Anyone planning to offering shelter, either temporary or permanent, would be well-advised to review this informative document. Well meaning aid groups often falter when they produce solutions for shelter that do not take into account the sort of cultural factors that are clearly defined here. Inappropriate shelter is often simply abandoned or never occupied because it doesn't fit the culture.
"Traditional communities are combinations of buildings that have developed slowly from the values and knowledge of the local people. The signals and symbols of social status or other meaning may seem subtle to outsiders, but they are obvious to residents. Existing vernacular areas may seem random to designers from Anglo or European cultures. But they often display a brilliant use of appropriate space and sheltering for transitions from the private space of the stoop, to informal neighborhood gathering spaces like public water supplies, to the more public market places."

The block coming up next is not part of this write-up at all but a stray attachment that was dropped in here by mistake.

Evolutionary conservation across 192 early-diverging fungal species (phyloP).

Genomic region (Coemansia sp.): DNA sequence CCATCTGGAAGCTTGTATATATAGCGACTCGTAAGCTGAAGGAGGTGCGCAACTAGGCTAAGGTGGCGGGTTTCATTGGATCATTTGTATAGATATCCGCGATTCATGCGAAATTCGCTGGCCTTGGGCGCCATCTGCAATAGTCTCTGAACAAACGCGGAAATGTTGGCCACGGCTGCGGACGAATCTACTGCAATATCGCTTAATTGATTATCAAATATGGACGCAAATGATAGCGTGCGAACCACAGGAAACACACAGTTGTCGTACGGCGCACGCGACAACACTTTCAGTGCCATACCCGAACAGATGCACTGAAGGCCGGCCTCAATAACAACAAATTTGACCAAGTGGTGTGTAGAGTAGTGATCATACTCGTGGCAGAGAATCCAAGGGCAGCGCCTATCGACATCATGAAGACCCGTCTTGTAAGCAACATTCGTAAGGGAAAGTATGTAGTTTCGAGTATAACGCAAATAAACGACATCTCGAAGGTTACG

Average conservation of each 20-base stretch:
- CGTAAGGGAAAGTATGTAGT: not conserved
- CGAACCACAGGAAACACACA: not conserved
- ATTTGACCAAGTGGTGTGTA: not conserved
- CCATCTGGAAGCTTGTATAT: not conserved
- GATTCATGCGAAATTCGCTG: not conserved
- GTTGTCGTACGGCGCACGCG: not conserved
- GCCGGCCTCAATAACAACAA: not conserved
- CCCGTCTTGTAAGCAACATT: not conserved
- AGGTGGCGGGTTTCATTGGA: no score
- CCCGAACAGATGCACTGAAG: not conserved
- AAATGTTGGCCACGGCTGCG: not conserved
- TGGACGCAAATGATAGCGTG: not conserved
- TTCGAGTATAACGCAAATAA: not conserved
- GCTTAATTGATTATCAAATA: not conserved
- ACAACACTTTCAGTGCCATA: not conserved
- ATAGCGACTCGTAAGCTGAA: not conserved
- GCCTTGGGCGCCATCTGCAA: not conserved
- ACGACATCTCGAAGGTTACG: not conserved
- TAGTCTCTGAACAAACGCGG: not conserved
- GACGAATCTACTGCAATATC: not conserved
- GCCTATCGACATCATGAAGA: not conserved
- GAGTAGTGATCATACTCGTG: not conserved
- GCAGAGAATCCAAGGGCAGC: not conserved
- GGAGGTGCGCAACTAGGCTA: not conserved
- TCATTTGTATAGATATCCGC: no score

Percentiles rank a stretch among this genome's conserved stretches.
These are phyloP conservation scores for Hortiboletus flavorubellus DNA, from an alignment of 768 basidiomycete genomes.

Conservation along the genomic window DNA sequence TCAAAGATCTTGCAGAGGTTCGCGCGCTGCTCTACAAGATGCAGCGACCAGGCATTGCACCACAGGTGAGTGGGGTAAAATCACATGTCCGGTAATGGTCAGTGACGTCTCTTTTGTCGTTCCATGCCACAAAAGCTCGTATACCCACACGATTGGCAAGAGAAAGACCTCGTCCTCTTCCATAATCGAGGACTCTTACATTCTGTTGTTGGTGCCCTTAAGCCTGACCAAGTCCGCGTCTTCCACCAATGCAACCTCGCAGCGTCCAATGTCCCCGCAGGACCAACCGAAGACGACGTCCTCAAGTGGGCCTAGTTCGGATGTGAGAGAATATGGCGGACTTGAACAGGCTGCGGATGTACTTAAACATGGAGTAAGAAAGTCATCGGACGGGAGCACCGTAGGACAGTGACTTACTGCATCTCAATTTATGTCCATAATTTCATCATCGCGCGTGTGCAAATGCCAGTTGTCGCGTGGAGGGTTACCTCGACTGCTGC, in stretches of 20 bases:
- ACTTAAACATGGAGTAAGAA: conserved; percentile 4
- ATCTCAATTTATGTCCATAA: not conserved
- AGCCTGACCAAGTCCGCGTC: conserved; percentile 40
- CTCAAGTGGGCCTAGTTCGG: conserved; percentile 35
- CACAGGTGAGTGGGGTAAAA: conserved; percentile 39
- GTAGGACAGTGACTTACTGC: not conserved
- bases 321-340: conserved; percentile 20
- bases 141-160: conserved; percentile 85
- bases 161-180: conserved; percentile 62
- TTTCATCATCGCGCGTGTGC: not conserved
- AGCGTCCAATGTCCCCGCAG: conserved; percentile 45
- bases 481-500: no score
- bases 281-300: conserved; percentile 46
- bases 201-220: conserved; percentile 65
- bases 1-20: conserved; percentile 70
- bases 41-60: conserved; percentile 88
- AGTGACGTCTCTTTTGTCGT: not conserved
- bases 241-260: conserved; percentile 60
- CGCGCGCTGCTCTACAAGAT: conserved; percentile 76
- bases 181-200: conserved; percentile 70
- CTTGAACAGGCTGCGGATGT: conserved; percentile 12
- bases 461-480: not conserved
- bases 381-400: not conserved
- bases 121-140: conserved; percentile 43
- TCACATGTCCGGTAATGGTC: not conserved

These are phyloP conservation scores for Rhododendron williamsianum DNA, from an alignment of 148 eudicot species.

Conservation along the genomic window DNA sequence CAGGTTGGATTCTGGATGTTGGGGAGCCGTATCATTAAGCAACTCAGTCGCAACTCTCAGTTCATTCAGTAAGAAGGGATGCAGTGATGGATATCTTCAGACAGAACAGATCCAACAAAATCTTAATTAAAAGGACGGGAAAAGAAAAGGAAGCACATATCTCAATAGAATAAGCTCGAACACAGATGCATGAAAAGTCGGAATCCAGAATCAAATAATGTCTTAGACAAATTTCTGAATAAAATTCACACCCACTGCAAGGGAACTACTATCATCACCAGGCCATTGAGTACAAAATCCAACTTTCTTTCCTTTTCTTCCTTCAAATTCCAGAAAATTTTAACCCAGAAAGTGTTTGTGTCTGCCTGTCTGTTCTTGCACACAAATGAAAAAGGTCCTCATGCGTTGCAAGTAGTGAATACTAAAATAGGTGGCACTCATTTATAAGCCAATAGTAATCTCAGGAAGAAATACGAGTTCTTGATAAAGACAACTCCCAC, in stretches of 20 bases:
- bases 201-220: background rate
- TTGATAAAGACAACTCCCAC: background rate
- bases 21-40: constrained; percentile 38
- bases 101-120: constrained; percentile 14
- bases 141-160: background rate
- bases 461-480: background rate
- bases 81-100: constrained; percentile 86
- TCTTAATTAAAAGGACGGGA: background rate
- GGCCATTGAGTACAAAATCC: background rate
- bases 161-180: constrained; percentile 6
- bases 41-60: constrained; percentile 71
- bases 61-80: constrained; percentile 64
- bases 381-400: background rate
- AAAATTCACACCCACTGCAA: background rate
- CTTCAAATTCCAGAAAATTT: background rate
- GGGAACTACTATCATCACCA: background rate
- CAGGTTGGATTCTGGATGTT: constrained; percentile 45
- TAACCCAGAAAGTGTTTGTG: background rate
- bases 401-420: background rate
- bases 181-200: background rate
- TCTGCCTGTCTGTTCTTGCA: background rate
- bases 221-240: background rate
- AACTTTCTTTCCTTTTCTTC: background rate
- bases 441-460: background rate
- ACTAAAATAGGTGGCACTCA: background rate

"What Haitians call ‘home’ is the yard or compound. This includes both buildings and a carefully maintained and swept inhabited area. No dwelling is complete without some form of useful and sheltering yard, and yards represent many layers of symbolic meaning. In cities most household chores are done outside, including washing and drying clothes. In the country the yard also
includes space for flowering bushes, herbs, and a few vegetables. Animals are penned and cared for. Food is dried and stored in a roofed silo that is raised above the ground. These uses are basic and must be provided appropriate space that is large enough and comfortable enough for work."
This little booklet is an enjoyable read, even if you are not involved in relief work in Haiti, just from a cultural point of view, to understand how culture and architecture blend.